From being the birthplace of the phrase "rock 'n' roll" and hosting the world's first rock concert in the 50s to being ground zero for legendary clubs that helped launch the careers of countless major acts in the 70s, Cleveland’s place in rock history has been firmly enshrined.
But these days, apart from bands like the Black Keys
and Cloud Nothings
getting their fair share of attention, Cleveland’s place in rock and roll’s present and future is considerably less secure. Dwindling population, urban sprawl and the lack of proactive marketing of Cleveland as a “music town” all have taken a toll on the city’s music economy.
“Mirroring Cleveland’s decline from its industrial heyday, the Cleveland music sector has also experienced a drop in prominence from the national music scene,” reported ReMix Cleveland
, a 2011 study of the region’s music industry completed by the Community Partnership for Arts and Culture (CPAC
). “Local musicians believe strongly that the sense is that ‘talented artists are from Cleveland, but don’t come to Cleveland.’”
Unlike the food scene and film industry, which have been touted nationally in recent years, Cleveland no longer enjoys a strong reputation as a music town. With relatively few hometown record labels or booking agents, no prominent regional strategy for promoting our music scene, and the sense -- right or wrong -- that rock bands must leave to find success, the birthplace of rock and roll has squandered more than a little of its former glory.
That’s not to say that Cleveland doesn’t have a vibrant local music scene. From local manufacturers like Gotta Groove Records
, Dr. Z’s Amplifiers
and American Bass
to studios like Lava Room
and touring bands like Mr. Gnome
and The Lighthouse and the Whaler
, our music industry might be smaller than cities like Austin or Nashville, but it is close-knit, friendly and full of burgeoning new talent, say those in the know.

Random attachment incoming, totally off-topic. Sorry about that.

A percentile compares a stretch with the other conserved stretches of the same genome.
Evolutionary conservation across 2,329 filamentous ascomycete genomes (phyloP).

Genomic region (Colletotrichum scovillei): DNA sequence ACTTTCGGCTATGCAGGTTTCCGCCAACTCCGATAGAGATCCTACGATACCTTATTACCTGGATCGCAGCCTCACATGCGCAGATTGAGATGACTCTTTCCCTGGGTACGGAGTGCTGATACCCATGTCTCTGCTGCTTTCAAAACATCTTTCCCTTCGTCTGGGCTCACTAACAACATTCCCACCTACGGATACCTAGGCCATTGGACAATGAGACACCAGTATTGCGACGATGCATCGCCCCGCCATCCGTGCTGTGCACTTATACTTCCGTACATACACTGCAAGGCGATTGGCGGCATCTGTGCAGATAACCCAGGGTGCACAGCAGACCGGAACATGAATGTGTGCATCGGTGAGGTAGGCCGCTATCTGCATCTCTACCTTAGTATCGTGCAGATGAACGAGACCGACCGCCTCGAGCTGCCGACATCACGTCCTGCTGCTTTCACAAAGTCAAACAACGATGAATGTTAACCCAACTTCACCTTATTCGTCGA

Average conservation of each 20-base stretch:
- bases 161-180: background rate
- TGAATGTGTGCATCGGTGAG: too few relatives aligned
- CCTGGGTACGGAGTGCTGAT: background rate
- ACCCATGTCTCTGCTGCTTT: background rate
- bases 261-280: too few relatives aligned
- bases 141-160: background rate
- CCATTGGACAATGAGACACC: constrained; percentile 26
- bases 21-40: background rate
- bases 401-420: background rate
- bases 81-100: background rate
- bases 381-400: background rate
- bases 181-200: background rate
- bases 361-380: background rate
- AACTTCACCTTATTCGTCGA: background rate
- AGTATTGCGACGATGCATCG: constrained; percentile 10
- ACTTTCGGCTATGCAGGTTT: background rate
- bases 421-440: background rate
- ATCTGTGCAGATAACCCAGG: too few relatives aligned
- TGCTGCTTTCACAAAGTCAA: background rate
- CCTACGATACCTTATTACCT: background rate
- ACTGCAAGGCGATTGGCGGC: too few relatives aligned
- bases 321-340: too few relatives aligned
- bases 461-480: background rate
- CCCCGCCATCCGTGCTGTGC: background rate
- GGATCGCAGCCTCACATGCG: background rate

“We do have a viable economy here, we just don’t talk about it or know very much about it,” argues Cindy Barber, co-owner of the Beachland Ballroom
and perhaps the foremost spokesperson on the city’s music scene. “It would be wonderful if we didn’t have to lose the next Black Keys, if they didn’t feel like they had to move out of town to Nashville.”
A billion dollar industry
The ReMix Cleveland study showed that Cleveland’s music sector, while fragmented, is comparable to many peer cities in our region. It consists of about 500 musicians, 8,320 individuals in music support positions, and an average annual wage of $42,000 (it goes without saying that most musicians have day jobs). The industry’s $115 million payroll increased 34 percent from 2000 to 2009, with a total economic output of $840 million.
Or, as Sean Watterson of the Happy Dog
likes to put it, “The first politicians to recognize the music industry [in Northeast Ohio] will get credit for creating a billion-dollar industry.”
Of course, our music industry also contains some soaring high notes like the Cleveland Orchestra and top educational institutions like the Cleveland Institute of Music
At a grassroots level, the IngenuityFest and Lottery League
have pumped fresh energy and innovation into Cleveland’s local music scene.
What’s missing is a sense of cohesion, policies to help the industry grow, and a regional marketing push. Yet advocates like Watterson and Barber are attempting to change that. The Cleveland Music Club Coalition
, a cooperative of the city’s small clubs, landed a partial victory when the city rolled back its eight percent admissions tax so smaller clubs are exempt and mid-size clubs pay only four percent. Large halls over 500 remain at eight percent.
Now they’re trying to build off that success and the increased cohesion within the local music scene by raising the industry’s profile. Barber recently obtained nonprofit status for the organization she created, Cleveland Rocks: Past Present and Future
, and this month she organized a photography show at SPACE: Rock Gallery
that highlights the diversity within Northeast Ohio’s music economy.
“We want to push the music economy forward while we’re reviewing the past,” she says.
Cleveland Rocks has a small board of music industry vets and is in the process of expanding and seeking funding. It was a driving force behind the 2013 Lottery League, which is an effort to strengthen the region’s music industry by helping new bands to form and play music together. It also helped organize SPACE: Rock gallery.
Next, Barber wants to document Cleveland’s rock and roll history, help local bands grow and thrive, expand the network of music-based businesses, and support local live music. To do that, she’s considering designing a program that would incubate top local bands and give them the resources they need to launch their music careers beyond the 216.